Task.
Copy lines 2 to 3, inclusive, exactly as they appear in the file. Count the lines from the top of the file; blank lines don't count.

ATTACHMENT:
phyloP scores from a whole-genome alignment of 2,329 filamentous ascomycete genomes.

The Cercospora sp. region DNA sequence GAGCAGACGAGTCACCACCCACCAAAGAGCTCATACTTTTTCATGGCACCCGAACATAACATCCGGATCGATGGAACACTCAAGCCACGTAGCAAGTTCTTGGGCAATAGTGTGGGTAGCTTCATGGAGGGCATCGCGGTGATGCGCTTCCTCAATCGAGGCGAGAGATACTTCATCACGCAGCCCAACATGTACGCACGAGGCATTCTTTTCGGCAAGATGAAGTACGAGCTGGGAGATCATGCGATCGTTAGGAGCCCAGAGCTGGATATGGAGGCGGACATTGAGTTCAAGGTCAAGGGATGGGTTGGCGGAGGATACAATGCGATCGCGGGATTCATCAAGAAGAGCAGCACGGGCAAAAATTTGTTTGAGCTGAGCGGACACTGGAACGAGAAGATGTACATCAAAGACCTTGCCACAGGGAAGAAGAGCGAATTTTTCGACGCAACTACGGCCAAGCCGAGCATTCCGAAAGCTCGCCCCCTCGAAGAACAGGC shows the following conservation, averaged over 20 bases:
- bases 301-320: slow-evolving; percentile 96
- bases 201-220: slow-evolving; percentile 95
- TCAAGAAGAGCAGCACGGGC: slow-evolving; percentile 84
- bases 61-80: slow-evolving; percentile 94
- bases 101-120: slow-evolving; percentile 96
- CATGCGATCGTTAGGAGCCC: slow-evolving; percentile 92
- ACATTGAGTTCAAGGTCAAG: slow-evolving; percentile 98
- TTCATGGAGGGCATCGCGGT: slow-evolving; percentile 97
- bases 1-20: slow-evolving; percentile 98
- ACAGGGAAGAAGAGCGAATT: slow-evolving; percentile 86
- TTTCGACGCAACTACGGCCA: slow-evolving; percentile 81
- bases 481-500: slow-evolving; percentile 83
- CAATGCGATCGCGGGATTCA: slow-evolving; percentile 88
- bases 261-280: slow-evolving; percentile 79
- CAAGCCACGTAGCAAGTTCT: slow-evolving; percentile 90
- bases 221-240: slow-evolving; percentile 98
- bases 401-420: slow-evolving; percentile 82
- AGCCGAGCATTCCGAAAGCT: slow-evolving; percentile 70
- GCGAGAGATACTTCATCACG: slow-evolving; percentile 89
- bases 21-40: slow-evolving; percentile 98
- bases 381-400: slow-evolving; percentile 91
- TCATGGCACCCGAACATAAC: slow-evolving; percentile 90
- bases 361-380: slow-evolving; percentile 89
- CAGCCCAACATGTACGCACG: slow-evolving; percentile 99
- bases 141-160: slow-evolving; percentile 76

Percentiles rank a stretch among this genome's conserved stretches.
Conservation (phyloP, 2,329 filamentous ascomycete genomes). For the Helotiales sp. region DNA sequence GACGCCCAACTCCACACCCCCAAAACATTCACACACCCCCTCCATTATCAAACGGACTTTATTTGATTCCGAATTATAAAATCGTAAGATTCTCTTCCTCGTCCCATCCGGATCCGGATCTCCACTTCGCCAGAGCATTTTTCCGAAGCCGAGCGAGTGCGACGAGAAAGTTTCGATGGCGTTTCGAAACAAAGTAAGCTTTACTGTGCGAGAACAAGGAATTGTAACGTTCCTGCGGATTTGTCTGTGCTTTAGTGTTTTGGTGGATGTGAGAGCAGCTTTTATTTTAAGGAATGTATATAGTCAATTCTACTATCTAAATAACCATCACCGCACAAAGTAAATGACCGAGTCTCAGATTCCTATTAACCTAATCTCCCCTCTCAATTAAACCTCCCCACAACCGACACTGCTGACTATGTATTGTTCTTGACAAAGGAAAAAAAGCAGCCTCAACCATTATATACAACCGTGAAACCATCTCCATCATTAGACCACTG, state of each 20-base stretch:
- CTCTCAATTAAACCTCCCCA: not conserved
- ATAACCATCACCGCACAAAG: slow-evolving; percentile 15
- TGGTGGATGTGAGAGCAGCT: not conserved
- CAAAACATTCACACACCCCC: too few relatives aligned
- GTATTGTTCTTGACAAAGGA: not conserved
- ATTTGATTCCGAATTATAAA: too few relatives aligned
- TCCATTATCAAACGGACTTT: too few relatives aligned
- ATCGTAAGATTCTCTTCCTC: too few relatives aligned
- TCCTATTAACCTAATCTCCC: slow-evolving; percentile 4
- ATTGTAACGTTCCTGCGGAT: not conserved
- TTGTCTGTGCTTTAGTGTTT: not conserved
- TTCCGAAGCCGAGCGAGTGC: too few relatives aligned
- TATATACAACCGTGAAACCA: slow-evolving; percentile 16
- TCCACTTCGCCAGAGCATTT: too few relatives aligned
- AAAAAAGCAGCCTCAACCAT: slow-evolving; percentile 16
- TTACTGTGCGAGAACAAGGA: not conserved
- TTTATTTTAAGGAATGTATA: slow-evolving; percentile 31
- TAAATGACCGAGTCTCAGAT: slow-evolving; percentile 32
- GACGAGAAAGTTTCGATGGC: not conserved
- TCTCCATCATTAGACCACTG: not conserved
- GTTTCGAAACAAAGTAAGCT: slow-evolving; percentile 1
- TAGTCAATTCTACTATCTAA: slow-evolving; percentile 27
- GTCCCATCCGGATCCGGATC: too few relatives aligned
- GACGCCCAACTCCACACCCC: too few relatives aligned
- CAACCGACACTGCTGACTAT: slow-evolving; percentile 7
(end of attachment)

The Cercospora sp. region DNA sequence GAGCAGACGAGTCACCACCCACCAAAGAGCTCATACTTTTTCATGGCACCCGAACATAACATCCGGATCGATGGAACACTCAAGCCACGTAGCAAGTTCTTGGGCAATAGTGTGGGTAGCTTCATGGAGGGCATCGCGGTGATGCGCTTCCTCAATCGAGGCGAGAGATACTTCATCACGCAGCCCAACATGTACGCACGAGGCATTCTTTTCGGCAAGATGAAGTACGAGCTGGGAGATCATGCGATCGTTAGGAGCCCAGAGCTGGATATGGAGGCGGACATTGAGTTCAAGGTCAAGGGATGGGTTGGCGGAGGATACAATGCGATCGCGGGATTCATCAAGAAGAGCAGCACGGGCAAAAATTTGTTTGAGCTGAGCGGACACTGGAACGAGAAGATGTACATCAAAGACCTTGCCACAGGGAAGAAGAGCGAATTTTTCGACGCAACTACGGCCAAGCCGAGCATTCCGAAAGCTCGCCCCCTCGAAGAACAGGC shows the following conservation, averaged over 20 bases:
- bases 301-320: slow-evolving; percentile 96